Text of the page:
10 Responses to Aston Villa

  1. AndyP says:

    Thanks for the link, saved you a “shift” again have I? 😉

    I decided to relax and read some Sunday papers today for a change, I don’t normally get the chance. Flicking through some of the reports while I was browsing at the supermarket, I saw one mention that Stoke’s last top flight victory was in March 1985 against Arsenal. That has slipped my mind it was so long ago, and I was not a regular visitor to the Victoria Ground in those days. Appropriately to complete the historic sequence I was at that match and at the first victory following the return to the top flight some 23 years later. Somewhere in the BBC archives is MOTD footage showing two young lads in blue Parkas standing in the rain on the Boothen End at the Victoria Ground watching Stoke score a penalty against Arsenal while the rest of the crowd stands further back under the roof. Those lads were my mate Ian (Ianrb of Oatcake Messageboard infamy) and myself. I got a right telling off from my Mother when she saw that later on the telly and that we’d been daft enough to get wet rather than relinquish our decent view and stand with the rest of the heaving masses! 😮 Where has the time gone? It’s a long wait for your next top flight win eh?!

  2. chiffs says:

    ” . . .Pulis walked on water. . .”

    Someone please help me. It’s like The Invasion of the Bodysnatchers here.

  3. AndyP says:

    Chiffs – Quick put on the Stoke City Season Review DVD that contains the binary results sequence. Normal service will soon be resumed, and Pulis hating will return with gusto 😉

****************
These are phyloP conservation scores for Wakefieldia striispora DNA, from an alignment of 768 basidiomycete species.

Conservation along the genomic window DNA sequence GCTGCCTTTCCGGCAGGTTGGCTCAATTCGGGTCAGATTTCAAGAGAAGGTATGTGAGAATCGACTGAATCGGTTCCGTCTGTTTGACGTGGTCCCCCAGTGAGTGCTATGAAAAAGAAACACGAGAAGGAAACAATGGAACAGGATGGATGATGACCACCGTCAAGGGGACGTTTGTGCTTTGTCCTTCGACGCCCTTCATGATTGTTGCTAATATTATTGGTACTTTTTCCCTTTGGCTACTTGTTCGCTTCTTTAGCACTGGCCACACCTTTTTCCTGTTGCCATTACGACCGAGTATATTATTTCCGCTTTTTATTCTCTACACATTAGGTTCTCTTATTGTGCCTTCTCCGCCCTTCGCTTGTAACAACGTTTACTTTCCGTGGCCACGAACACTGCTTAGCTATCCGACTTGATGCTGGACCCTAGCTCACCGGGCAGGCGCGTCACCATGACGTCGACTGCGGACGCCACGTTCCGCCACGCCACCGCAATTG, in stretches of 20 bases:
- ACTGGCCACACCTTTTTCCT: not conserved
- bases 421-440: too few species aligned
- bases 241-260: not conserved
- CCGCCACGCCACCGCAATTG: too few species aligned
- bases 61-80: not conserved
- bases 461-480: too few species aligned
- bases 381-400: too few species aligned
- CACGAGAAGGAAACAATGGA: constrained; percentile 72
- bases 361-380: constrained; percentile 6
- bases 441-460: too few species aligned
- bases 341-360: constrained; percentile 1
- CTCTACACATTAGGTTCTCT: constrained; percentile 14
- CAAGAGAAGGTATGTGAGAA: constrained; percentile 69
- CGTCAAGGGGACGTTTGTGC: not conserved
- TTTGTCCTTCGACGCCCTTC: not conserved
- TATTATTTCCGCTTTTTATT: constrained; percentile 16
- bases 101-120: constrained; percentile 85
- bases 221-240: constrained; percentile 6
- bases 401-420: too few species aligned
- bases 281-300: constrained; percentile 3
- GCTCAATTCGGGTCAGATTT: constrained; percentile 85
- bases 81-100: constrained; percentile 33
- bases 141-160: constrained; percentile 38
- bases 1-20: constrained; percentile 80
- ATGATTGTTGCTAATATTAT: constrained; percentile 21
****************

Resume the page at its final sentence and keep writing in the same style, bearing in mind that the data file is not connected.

4. chiffs says:

    Thank you! I have it lined up to replace MOTD2 – come to think of it, maybe he should just watch the man in ‘action’?

  5. AndyP says:

    Flicked between “The Good, the Bad, and the Ugly” on Five and Mr Ugly Football on MOTD2 on Beeb 2. He was horribly acceptable, on the verge of likeable, until he uttered the words “Push on”. I screamed in anguish, I despised hime once more, and normality returned. How was the experience chez Winger?

  6. OS. says:

    “Less than one hour after the final whistle Old Stokie and I were kneeling on the dirt in the car park rocking to touch the ground with our palms like pilgrims to Mecca in the direction of the car radio where Pulis was giving his post-match interview.”

    True…we really did! But, you forgot to add that tears [of laughter] were streaming from our eyes at the unspoken, shared recognition of our ultimate hypocritical moment. It was reminiscent of when I caught you cheating at billiards…a simple thing, but so meaningful that it will provide us with many years of inner chuckles when we think of these moments. It’s what bonds us: moments like these. 😉

    Gooaaarrrnnn Pulis! 🙂

    Gee-Goss. xXx

  7. johnny n says:

    god bless fickleness

    i was terribly upset he didn’t say ‘triffic’ last night on the telly

    and how upsetting for you winger that in searching out the ‘famous stoke fan’ for interview they went for nick bloody hancock 🙂

    you don’t get that treatment with delia i’m sure

  8. Stephen Foster says:

    That Nick Hancock is up the back cheeks of the board. There is no place on telly for insurrectionists like me. Yet.

    OS: I thought we really meant it : – )

  9. OS. says:

    Of course we meant it…didn’t we? 😉

    RE.

  10. calvininjax says:

    I am surprised there are no reports of you and OS singing in his honour.

    Guide me, O thou great Jehovah,
    Pilgrim through this barren land;
    I am weak, but thou art mighty;
    Hold me with thy powerful hand:
    Bread of heaven,
    Feed me now and evermore.

    All together now. 😉

Comments are closed.